Pitfalls in the interpretation of nonneoplastic mucosal biopsies in inflammatory bowel disease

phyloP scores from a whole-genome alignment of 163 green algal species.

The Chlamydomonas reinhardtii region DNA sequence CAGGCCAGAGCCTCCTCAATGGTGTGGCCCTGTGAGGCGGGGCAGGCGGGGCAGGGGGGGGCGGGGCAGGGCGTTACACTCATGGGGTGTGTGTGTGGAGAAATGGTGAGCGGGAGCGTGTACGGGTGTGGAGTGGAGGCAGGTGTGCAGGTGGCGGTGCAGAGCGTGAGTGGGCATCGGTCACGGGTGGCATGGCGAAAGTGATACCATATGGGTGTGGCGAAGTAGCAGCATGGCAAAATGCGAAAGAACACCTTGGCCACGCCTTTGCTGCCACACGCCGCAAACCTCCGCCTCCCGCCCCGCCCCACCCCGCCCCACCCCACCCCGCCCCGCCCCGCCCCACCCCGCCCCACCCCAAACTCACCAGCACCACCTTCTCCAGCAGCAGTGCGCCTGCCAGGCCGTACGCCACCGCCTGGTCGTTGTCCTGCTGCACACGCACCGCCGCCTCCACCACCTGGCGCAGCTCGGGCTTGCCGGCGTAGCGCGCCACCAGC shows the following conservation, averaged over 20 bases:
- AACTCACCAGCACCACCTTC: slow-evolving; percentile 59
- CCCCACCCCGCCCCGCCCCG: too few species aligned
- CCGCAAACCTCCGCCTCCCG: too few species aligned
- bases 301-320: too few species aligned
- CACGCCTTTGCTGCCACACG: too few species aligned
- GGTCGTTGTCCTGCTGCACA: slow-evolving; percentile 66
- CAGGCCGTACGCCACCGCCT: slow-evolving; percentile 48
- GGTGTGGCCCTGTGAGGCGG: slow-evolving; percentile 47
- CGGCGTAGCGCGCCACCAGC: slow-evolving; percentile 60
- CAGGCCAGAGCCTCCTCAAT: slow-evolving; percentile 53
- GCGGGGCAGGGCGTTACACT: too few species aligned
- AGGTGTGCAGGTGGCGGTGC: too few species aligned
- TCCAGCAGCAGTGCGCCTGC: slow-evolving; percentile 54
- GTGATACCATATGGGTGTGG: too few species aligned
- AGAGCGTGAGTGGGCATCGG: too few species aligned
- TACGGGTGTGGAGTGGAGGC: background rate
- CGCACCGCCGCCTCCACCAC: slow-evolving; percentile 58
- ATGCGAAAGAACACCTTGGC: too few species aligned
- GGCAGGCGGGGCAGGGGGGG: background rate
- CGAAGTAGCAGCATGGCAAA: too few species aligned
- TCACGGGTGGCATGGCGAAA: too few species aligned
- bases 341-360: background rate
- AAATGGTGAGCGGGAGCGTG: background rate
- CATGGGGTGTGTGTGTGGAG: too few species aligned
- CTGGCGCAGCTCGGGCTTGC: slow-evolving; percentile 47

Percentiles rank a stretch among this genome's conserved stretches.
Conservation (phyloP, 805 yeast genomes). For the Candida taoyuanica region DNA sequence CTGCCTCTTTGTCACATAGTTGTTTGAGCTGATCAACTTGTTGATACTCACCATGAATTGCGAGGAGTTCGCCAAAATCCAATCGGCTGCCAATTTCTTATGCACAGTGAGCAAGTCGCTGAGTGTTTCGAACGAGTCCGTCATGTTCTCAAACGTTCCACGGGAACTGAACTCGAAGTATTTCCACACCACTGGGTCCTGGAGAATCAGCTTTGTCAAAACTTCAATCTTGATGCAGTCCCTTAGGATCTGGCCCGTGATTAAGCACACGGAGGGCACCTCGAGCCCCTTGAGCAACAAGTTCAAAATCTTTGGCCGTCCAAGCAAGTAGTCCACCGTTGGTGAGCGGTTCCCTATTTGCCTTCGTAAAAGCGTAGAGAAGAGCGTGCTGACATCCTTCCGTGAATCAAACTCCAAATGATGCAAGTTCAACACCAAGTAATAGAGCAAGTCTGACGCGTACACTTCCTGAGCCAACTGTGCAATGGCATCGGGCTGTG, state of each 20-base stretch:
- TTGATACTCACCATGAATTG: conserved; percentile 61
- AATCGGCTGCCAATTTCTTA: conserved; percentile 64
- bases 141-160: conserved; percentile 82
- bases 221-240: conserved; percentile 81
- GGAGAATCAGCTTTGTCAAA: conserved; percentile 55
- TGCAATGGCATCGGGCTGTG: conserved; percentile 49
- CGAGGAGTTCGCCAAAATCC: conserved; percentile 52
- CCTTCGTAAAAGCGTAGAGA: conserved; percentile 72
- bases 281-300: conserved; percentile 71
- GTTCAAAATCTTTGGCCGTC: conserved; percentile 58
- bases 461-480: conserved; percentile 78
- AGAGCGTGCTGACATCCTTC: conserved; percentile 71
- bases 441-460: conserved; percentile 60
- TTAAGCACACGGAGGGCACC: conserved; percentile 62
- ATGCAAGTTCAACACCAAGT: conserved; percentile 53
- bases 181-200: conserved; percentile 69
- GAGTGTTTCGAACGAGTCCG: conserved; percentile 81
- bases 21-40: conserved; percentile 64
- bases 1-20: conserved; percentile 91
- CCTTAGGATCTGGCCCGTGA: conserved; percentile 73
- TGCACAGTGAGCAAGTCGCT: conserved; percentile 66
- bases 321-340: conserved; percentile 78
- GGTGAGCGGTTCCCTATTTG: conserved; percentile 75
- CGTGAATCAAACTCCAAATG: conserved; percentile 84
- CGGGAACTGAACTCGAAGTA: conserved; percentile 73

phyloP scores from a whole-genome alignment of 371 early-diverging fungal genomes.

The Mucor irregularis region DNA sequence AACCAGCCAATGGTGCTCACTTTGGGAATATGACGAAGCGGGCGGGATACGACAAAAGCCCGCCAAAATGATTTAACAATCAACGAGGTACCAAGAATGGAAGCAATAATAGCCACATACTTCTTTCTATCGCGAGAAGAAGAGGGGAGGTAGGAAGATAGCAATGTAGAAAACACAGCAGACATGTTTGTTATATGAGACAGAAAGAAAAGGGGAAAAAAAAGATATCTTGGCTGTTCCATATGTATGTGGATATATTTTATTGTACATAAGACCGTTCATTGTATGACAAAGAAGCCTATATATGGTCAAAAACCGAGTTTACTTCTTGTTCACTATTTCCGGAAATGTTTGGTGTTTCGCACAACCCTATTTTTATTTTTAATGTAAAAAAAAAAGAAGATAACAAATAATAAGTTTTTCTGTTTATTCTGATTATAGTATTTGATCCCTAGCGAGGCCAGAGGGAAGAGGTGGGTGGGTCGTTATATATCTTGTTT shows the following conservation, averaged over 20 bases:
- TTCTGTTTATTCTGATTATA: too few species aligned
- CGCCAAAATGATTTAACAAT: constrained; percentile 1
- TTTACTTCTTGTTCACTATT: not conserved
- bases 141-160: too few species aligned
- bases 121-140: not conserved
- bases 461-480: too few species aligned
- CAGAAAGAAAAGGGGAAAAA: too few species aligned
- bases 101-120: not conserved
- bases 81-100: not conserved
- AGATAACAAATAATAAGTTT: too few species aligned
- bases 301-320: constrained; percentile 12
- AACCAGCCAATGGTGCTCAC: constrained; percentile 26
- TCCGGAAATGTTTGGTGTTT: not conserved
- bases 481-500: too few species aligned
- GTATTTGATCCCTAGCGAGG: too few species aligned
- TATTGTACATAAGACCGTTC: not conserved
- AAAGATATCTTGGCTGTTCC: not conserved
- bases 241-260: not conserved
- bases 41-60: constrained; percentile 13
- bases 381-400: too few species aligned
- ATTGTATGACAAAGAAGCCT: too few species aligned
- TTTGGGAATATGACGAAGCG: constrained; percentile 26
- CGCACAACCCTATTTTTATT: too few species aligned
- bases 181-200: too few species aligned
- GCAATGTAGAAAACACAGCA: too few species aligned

This review provides a summary of common diagnostic problems encountered by both pathologists and gastroenterologists when evaluating patients with diarrhea and in whom inflammatory bowel disease (IBD) is suspected. The two most common forms of IBD, ulcerative colitis (UC) and Crohn's disease (CD), may, in certain settings, show overlapping endoscopic and pathologic features, potentially resulting in diagnostic confusion. For instance, some cases of UC may show unusual CD-like features, such as rectal sparing, discontinuous disease, aphthous ulceration, ileal or extracolonic involvement, and granulomatous inflammation, all of which may be evident in mucosal biopsy specimens. CD may also present as a diffuse, superficial pancolitis with ileal sparing that mimics the endoscopic and histologic appearance of UC. Furthermore, other forms of colitis, such as microscopic colitis, diverticulitis, diversion colitis, and nonsteroidal anti-inflammatory drug (NSAID)-induced colonic injury may also show IBD-like changes in mucosal biopsies. The potential diagnostic pitfalls faced by physicians, as well as features that aid in the distinction among these entities, are discussed in detail in this review.